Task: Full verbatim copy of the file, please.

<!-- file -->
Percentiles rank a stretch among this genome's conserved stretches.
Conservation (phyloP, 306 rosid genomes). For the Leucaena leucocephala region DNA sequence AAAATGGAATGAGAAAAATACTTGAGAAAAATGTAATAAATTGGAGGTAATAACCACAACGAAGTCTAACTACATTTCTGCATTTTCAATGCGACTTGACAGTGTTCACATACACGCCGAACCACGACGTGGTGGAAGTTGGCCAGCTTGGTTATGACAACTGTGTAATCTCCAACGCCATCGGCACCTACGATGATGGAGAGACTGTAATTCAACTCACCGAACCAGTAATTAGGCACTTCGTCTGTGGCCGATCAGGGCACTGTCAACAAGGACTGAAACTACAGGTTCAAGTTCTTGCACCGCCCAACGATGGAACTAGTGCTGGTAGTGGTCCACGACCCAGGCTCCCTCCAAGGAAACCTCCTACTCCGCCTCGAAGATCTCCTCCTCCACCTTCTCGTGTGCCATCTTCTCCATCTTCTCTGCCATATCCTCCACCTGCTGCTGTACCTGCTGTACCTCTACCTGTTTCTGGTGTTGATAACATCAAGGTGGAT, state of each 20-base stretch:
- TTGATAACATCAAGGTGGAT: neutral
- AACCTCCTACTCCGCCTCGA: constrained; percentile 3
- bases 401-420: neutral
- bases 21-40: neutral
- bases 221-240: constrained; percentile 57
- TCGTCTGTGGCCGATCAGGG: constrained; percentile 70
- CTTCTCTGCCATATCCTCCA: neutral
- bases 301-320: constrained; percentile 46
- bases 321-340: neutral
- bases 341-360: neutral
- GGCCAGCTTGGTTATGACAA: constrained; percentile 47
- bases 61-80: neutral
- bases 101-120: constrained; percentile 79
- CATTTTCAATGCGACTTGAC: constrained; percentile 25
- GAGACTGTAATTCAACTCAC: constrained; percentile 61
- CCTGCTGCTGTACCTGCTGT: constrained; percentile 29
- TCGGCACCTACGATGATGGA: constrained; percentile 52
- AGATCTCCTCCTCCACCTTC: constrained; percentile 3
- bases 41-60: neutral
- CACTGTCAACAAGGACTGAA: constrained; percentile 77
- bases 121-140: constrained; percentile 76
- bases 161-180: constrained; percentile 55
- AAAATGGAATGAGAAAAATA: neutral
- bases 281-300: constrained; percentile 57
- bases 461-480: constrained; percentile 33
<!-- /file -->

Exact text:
Percentiles rank a stretch among this genome's conserved stretches.
Conservation (phyloP, 306 rosid genomes). For the Leucaena leucocephala region DNA sequence AAAATGGAATGAGAAAAATACTTGAGAAAAATGTAATAAATTGGAGGTAATAACCACAACGAAGTCTAACTACATTTCTGCATTTTCAATGCGACTTGACAGTGTTCACATACACGCCGAACCACGACGTGGTGGAAGTTGGCCAGCTTGGTTATGACAACTGTGTAATCTCCAACGCCATCGGCACCTACGATGATGGAGAGACTGTAATTCAACTCACCGAACCAGTAATTAGGCACTTCGTCTGTGGCCGATCAGGGCACTGTCAACAAGGACTGAAACTACAGGTTCAAGTTCTTGCACCGCCCAACGATGGAACTAGTGCTGGTAGTGGTCCACGACCCAGGCTCCCTCCAAGGAAACCTCCTACTCCGCCTCGAAGATCTCCTCCTCCACCTTCTCGTGTGCCATCTTCTCCATCTTCTCTGCCATATCCTCCACCTGCTGCTGTACCTGCTGTACCTCTACCTGTTTCTGGTGTTGATAACATCAAGGTGGAT, state of each 20-base stretch:
- TTGATAACATCAAGGTGGAT: neutral
- AACCTCCTACTCCGCCTCGA: constrained; percentile 3
- bases 401-420: neutral
- bases 21-40: neutral
- bases 221-240: constrained; percentile 57
- TCGTCTGTGGCCGATCAGGG: constrained; percentile 70
- CTTCTCTGCCATATCCTCCA: neutral
- bases 301-320: constrained; percentile 46
- bases 321-340: neutral
- bases 341-360: neutral
- GGCCAGCTTGGTTATGACAA: constrained; percentile 47
- bases 61-80: neutral
- bases 101-120: constrained; percentile 79
- CATTTTCAATGCGACTTGAC: constrained; percentile 25
- GAGACTGTAATTCAACTCAC: constrained; percentile 61
- CCTGCTGCTGTACCTGCTGT: constrained; percentile 29
- TCGGCACCTACGATGATGGA: constrained; percentile 52
- AGATCTCCTCCTCCACCTTC: constrained; percentile 3
- bases 41-60: neutral
- CACTGTCAACAAGGACTGAA: constrained; percentile 77
- bases 121-140: constrained; percentile 76
- bases 161-180: constrained; percentile 55
- AAAATGGAATGAGAAAAATA: neutral
- bases 281-300: constrained; percentile 57
- bases 461-480: constrained; percentile 33